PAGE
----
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Heuristic alignment algorithms; Cost matrices 2.5 – 2.9 Thomas van Dijk

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Content Dynamic programming Improve to linear space Heuristics for database searches BLAST, FASTA Statistical significance What the scores mean Score parameters (PAM, BLOSUM)

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Dynamic programming Improve to linear space

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Dynamic programming NW and SW run in O( nm ) time And use O( nm ) space For proteins, this is okay. But DNA strings are huge! Improve this to O( n+m ) space while still using O( nm ) time.

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Basic idea Full DP requires O( nm ) space

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Basic idea for linear space Cells don’t directly depend on cells more than one column to the left. So keep only two columns; forget the rest No back-pointers! How to find the alignment?

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If we happen to know a cell on the optimal alignment… Divide and conquer

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We could then repeat this trick! Divide and conquer

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But how to find such a point? Divide and conquer

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Determine where the optimal alignment crossed a certain column: at every cell, remember at which row it crossed the column. Modified DP

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Always only two columns at a time. Clearly O( n+m ) space. But what about the time? Space analysis

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Using linear space DP at every step of a divide and conquer scheme. What are we doing?

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We do more work now, but how much? Look at case with two identical strings. n 2 Time analysis n2n2

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We do more work now, but how much? Look at case with two identical strings. n 2 + ½ n 2 Time analysis ¼ n 2

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We do more work now, but how much? Look at case with two identical strings. n 2 + ½ n 2 + ¼ n 2 Time analysis 1/16 n 2

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We do more work now, but how much? Look at case with two identical strings. n 2 + ½ n 2 + ¼ n 2 + … < 2n 2 Time analysis et cetera…

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We do more work now, but how much? Look at case with two identical strings. n 2 + ½ n 2 + ¼ n 2 + … < 2n 2 Along the same lines, the algorithm in general is still O( nm ). And actually only about twice as much work! Time analysis et cetera…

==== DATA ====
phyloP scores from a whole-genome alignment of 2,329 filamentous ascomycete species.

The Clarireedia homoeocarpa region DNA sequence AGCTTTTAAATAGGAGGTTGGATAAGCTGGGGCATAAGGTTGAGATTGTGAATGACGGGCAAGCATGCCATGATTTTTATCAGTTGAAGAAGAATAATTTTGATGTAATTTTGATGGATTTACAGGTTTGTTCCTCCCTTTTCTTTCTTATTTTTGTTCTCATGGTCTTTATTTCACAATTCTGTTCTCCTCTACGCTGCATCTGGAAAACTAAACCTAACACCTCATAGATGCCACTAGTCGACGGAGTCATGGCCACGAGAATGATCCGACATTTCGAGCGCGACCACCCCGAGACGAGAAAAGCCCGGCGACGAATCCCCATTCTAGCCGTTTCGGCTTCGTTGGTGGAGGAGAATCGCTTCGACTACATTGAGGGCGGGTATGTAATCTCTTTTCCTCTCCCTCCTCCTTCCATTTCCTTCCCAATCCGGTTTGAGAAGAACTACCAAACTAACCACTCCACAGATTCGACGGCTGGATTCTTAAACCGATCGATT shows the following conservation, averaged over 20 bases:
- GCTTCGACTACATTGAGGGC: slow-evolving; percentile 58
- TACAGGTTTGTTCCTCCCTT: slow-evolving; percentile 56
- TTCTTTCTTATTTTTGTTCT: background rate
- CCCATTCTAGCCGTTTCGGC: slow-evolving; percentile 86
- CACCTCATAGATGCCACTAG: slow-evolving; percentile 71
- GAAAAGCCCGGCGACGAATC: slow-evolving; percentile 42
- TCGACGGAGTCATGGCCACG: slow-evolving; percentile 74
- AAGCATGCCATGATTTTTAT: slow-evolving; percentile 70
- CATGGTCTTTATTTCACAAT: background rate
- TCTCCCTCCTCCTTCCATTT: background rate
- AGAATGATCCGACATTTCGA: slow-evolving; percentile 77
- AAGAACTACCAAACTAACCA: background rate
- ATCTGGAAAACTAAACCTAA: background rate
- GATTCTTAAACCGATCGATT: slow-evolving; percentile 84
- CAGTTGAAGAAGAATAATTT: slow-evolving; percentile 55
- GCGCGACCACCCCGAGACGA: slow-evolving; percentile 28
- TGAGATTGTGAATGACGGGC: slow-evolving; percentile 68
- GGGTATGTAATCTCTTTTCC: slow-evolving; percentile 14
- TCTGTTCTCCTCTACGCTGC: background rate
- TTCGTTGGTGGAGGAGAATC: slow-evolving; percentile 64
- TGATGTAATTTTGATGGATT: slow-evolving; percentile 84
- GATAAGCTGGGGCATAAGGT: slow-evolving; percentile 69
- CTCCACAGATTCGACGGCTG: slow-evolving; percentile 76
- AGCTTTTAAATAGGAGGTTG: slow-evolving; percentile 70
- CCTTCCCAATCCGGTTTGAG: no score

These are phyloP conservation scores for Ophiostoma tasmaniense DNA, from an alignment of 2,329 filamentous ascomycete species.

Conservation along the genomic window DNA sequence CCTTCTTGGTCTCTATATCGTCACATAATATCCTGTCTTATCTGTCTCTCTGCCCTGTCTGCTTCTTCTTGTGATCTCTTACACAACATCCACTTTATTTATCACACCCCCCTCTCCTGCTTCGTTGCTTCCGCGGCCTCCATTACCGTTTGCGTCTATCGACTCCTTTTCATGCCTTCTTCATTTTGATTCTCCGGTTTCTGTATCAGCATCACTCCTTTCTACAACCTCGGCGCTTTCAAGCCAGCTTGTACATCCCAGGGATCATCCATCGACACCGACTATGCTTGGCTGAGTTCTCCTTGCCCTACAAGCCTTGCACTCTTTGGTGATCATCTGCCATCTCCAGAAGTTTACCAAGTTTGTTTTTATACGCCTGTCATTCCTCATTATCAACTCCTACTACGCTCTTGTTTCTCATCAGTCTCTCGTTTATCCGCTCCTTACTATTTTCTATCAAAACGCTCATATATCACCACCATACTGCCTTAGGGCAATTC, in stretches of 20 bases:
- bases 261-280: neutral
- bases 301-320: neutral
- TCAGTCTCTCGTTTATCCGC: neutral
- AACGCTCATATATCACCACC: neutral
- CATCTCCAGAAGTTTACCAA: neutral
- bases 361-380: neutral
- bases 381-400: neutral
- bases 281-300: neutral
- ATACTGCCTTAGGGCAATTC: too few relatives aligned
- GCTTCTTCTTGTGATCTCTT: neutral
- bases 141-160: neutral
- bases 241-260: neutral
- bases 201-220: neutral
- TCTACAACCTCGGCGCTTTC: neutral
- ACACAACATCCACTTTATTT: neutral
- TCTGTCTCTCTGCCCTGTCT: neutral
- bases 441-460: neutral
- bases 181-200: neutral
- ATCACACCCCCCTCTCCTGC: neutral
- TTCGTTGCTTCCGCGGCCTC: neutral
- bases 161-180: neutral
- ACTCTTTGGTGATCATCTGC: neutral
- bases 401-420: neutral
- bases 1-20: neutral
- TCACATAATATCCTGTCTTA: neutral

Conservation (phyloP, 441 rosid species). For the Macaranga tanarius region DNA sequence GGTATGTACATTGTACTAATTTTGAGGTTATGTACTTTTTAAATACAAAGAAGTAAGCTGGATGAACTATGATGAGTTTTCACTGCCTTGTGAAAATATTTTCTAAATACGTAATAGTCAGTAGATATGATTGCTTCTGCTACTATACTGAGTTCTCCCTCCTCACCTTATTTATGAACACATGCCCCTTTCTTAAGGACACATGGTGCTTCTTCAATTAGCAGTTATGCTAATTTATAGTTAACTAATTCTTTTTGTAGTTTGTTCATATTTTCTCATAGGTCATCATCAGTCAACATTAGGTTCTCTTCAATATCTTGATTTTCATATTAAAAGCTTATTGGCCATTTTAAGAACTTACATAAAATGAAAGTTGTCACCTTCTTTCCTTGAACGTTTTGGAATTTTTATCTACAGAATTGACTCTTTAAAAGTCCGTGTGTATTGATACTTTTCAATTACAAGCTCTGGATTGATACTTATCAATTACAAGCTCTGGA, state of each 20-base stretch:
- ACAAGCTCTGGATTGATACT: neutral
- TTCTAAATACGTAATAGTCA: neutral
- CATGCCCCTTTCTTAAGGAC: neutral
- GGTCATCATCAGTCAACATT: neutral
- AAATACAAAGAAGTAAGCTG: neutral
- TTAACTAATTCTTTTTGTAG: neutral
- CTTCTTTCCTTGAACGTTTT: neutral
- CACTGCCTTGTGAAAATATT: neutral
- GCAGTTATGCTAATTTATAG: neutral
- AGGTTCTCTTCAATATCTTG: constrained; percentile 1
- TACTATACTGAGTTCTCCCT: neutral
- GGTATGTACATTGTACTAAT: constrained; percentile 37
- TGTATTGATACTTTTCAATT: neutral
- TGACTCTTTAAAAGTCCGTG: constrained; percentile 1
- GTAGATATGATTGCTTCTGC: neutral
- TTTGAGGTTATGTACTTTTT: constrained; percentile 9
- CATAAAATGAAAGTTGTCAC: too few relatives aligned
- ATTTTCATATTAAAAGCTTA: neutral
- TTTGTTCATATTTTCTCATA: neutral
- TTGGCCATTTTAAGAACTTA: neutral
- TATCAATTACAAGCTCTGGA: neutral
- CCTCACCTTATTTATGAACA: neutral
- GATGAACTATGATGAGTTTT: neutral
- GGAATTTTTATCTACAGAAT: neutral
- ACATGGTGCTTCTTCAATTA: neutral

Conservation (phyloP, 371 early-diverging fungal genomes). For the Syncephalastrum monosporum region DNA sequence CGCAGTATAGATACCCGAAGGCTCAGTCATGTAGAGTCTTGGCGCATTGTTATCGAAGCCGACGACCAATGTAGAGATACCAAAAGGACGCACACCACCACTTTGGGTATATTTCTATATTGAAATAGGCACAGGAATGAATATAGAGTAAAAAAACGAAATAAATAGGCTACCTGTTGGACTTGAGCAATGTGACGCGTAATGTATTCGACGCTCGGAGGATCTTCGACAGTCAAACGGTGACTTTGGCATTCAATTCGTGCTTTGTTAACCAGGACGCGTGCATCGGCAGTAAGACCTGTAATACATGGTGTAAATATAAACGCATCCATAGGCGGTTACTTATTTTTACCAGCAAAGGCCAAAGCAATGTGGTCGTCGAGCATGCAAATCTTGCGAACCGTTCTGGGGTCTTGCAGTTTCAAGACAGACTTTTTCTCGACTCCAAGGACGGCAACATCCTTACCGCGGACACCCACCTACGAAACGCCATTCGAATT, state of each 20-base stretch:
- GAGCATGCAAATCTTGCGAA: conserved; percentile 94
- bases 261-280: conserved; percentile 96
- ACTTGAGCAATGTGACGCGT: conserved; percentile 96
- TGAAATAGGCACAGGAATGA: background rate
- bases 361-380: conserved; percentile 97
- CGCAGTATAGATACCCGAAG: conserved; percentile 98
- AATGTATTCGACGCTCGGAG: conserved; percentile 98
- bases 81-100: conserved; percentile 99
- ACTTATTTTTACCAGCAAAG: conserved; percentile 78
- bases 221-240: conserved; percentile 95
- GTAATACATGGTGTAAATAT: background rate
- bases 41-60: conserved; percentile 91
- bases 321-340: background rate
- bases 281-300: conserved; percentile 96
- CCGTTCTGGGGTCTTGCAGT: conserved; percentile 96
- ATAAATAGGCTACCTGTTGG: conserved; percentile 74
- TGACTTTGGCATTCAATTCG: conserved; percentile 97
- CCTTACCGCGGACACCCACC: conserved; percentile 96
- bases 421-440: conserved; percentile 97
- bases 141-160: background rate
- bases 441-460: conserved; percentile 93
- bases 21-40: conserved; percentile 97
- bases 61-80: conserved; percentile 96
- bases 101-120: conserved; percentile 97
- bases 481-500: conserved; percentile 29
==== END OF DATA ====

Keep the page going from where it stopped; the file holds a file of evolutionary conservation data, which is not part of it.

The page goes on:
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Questions?

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Heuristics for database search BLAST, FASTA

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Searching a database Database of strings Query string Select best matching string(s) from the database.

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Algorithms we already know Until now, the algorithms were exact and correct (For the model!) But for this purpose, too slow: Say 100M strings with 1000 chars each Say 10M cells per second Leads to ~3 hours search time

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Getting faster Full DP is too expensive Space issue: fixed. With guaranteed same result Now the time issue

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BLAST and FASTA Heuristics to prevent doing full DP - Not guaranteed same result. - But tend to work well. Idea: First spend some time to analyze strings Don’t calculate all DP cells; Only some, based on analysis.

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Basic idea In a good alignment, it is likely that several short parts match exactly. A C C A B B D B C D C B B C B A A B B A D A C C B B C C D C D A A C C A B B D B C D C B B C B A A B B A D A C C B B C C D C D A A C C A B B D B C D C B B C … A B B A D A C C B B C C D C D A

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k-tuples Decompose strings into k-tuples with corresponding offset. E.g. with k=3, “ A C C A B B” becomes 0: A C C 1: C C A 2: C A B 3: A B B Do this for the database and the query

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Example strings A C C A B B D B C D C B B C B A A B B A D A C C B B C C D C D A A C C A B B D B C D C B B C B A A B B A D A C C B B C C D C D A A C C A B B D B C D C B B C … A B B A D A C C B B C C D C D A

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3-tuple join 0: ACC 1: CCA 2: CAB 3: ABB 4: BBD 5: BDB 6: DBC 7: BCD 8: CDC 9: DCB 10: CBB 11: BBC 12: BCB 13: CBA 0: ABB 1: BBA 2: BAD 3: ADA 4: DAC 5: ACC 6: CCB 7: CBB 8: BBC 9: BCC 10: CCD 11: CDC 12: DCD 13: CDA 3 -5 3 -3

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Matches / hits Lots on the same diagonal: might be a good alignment. Offset in query Offset in db string